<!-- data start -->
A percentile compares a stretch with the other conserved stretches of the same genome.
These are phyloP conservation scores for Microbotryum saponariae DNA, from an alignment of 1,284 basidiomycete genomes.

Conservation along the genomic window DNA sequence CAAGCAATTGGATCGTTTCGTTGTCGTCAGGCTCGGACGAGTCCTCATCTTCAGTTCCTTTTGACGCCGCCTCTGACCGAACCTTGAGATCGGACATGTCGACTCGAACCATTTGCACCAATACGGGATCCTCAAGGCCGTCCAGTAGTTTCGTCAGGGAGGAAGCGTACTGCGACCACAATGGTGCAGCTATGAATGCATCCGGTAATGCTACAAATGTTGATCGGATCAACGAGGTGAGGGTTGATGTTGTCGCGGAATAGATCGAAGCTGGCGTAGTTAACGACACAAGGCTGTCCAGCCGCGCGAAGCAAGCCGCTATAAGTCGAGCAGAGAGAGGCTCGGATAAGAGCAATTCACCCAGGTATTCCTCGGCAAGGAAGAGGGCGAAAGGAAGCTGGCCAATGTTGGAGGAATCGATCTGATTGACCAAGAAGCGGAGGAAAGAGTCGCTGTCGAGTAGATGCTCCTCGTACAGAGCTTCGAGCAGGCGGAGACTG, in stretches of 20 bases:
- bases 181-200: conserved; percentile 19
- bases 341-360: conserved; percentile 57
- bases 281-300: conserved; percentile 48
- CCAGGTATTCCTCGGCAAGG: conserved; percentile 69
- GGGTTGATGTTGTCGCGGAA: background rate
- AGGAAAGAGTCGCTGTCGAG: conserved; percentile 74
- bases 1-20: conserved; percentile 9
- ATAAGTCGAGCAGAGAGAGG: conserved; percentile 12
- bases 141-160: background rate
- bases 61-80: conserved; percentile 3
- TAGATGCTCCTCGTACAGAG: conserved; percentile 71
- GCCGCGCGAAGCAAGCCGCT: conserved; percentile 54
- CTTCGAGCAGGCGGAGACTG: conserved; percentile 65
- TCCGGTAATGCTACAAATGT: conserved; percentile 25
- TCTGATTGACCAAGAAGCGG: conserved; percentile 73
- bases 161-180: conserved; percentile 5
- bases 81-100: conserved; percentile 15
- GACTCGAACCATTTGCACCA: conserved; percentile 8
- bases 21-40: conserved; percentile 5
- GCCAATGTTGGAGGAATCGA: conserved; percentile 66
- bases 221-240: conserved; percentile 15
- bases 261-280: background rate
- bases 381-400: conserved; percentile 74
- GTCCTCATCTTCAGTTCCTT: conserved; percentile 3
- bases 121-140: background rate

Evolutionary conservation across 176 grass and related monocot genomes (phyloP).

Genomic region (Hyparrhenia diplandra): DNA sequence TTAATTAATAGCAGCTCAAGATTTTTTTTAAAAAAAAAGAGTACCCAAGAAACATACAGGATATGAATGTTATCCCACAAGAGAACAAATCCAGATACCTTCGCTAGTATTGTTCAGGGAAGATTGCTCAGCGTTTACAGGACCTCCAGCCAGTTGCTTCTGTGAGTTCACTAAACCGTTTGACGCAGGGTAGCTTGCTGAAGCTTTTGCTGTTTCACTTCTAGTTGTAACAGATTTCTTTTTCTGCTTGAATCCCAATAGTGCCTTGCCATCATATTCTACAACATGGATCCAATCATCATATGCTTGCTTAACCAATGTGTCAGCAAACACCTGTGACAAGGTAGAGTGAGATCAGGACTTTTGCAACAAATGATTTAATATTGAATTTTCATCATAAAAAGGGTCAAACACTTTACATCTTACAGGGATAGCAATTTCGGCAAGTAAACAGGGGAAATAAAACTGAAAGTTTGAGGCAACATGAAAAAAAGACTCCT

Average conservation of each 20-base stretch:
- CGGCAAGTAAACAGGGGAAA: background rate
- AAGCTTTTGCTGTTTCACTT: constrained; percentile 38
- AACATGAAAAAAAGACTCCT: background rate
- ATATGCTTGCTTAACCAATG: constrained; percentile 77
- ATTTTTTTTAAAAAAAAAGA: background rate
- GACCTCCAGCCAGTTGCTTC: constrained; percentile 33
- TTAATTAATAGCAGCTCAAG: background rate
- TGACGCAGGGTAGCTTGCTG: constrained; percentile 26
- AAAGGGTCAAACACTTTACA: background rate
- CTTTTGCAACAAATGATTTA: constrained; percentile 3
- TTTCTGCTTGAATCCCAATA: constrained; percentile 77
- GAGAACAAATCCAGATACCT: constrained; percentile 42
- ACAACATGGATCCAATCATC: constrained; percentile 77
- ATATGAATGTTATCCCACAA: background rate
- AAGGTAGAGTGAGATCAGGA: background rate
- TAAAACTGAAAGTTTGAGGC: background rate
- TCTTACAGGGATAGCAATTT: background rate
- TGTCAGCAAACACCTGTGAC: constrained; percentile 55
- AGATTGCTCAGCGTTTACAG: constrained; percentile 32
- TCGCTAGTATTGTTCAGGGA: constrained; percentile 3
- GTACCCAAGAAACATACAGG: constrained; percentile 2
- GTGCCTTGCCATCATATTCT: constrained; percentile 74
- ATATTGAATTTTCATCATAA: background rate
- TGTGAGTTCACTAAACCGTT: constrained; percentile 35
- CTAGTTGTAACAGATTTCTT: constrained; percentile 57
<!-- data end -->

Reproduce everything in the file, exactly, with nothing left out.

A percentile compares a stretch with the other conserved stretches of the same genome.
These are phyloP conservation scores for Microbotryum saponariae DNA, from an alignment of 1,284 basidiomycete genomes.

Conservation along the genomic window DNA sequence CAAGCAATTGGATCGTTTCGTTGTCGTCAGGCTCGGACGAGTCCTCATCTTCAGTTCCTTTTGACGCCGCCTCTGACCGAACCTTGAGATCGGACATGTCGACTCGAACCATTTGCACCAATACGGGATCCTCAAGGCCGTCCAGTAGTTTCGTCAGGGAGGAAGCGTACTGCGACCACAATGGTGCAGCTATGAATGCATCCGGTAATGCTACAAATGTTGATCGGATCAACGAGGTGAGGGTTGATGTTGTCGCGGAATAGATCGAAGCTGGCGTAGTTAACGACACAAGGCTGTCCAGCCGCGCGAAGCAAGCCGCTATAAGTCGAGCAGAGAGAGGCTCGGATAAGAGCAATTCACCCAGGTATTCCTCGGCAAGGAAGAGGGCGAAAGGAAGCTGGCCAATGTTGGAGGAATCGATCTGATTGACCAAGAAGCGGAGGAAAGAGTCGCTGTCGAGTAGATGCTCCTCGTACAGAGCTTCGAGCAGGCGGAGACTG, in stretches of 20 bases:
- bases 181-200: conserved; percentile 19
- bases 341-360: conserved; percentile 57
- bases 281-300: conserved; percentile 48
- CCAGGTATTCCTCGGCAAGG: conserved; percentile 69
- GGGTTGATGTTGTCGCGGAA: background rate
- AGGAAAGAGTCGCTGTCGAG: conserved; percentile 74
- bases 1-20: conserved; percentile 9
- ATAAGTCGAGCAGAGAGAGG: conserved; percentile 12
- bases 141-160: background rate
- bases 61-80: conserved; percentile 3
- TAGATGCTCCTCGTACAGAG: conserved; percentile 71
- GCCGCGCGAAGCAAGCCGCT: conserved; percentile 54
- CTTCGAGCAGGCGGAGACTG: conserved; percentile 65
- TCCGGTAATGCTACAAATGT: conserved; percentile 25
- TCTGATTGACCAAGAAGCGG: conserved; percentile 73
- bases 161-180: conserved; percentile 5
- bases 81-100: conserved; percentile 15
- GACTCGAACCATTTGCACCA: conserved; percentile 8
- bases 21-40: conserved; percentile 5
- GCCAATGTTGGAGGAATCGA: conserved; percentile 66
- bases 221-240: conserved; percentile 15
- bases 261-280: background rate
- bases 381-400: conserved; percentile 74
- GTCCTCATCTTCAGTTCCTT: conserved; percentile 3
- bases 121-140: background rate

Evolutionary conservation across 176 grass and related monocot genomes (phyloP).

Genomic region (Hyparrhenia diplandra): DNA sequence TTAATTAATAGCAGCTCAAGATTTTTTTTAAAAAAAAAGAGTACCCAAGAAACATACAGGATATGAATGTTATCCCACAAGAGAACAAATCCAGATACCTTCGCTAGTATTGTTCAGGGAAGATTGCTCAGCGTTTACAGGACCTCCAGCCAGTTGCTTCTGTGAGTTCACTAAACCGTTTGACGCAGGGTAGCTTGCTGAAGCTTTTGCTGTTTCACTTCTAGTTGTAACAGATTTCTTTTTCTGCTTGAATCCCAATAGTGCCTTGCCATCATATTCTACAACATGGATCCAATCATCATATGCTTGCTTAACCAATGTGTCAGCAAACACCTGTGACAAGGTAGAGTGAGATCAGGACTTTTGCAACAAATGATTTAATATTGAATTTTCATCATAAAAAGGGTCAAACACTTTACATCTTACAGGGATAGCAATTTCGGCAAGTAAACAGGGGAAATAAAACTGAAAGTTTGAGGCAACATGAAAAAAAGACTCCT

Average conservation of each 20-base stretch:
- CGGCAAGTAAACAGGGGAAA: background rate
- AAGCTTTTGCTGTTTCACTT: constrained; percentile 38
- AACATGAAAAAAAGACTCCT: background rate
- ATATGCTTGCTTAACCAATG: constrained; percentile 77
- ATTTTTTTTAAAAAAAAAGA: background rate
- GACCTCCAGCCAGTTGCTTC: constrained; percentile 33
- TTAATTAATAGCAGCTCAAG: background rate
- TGACGCAGGGTAGCTTGCTG: constrained; percentile 26
- AAAGGGTCAAACACTTTACA: background rate
- CTTTTGCAACAAATGATTTA: constrained; percentile 3
- TTTCTGCTTGAATCCCAATA: constrained; percentile 77
- GAGAACAAATCCAGATACCT: constrained; percentile 42
- ACAACATGGATCCAATCATC: constrained; percentile 77
- ATATGAATGTTATCCCACAA: background rate
- AAGGTAGAGTGAGATCAGGA: background rate
- TAAAACTGAAAGTTTGAGGC: background rate
- TCTTACAGGGATAGCAATTT: background rate
- TGTCAGCAAACACCTGTGAC: constrained; percentile 55
- AGATTGCTCAGCGTTTACAG: constrained; percentile 32
- TCGCTAGTATTGTTCAGGGA: constrained; percentile 3
- GTACCCAAGAAACATACAGG: constrained; percentile 2
- GTGCCTTGCCATCATATTCT: constrained; percentile 74
- ATATTGAATTTTCATCATAA: background rate
- TGTGAGTTCACTAAACCGTT: constrained; percentile 35
- CTAGTTGTAACAGATTTCTT: constrained; percentile 57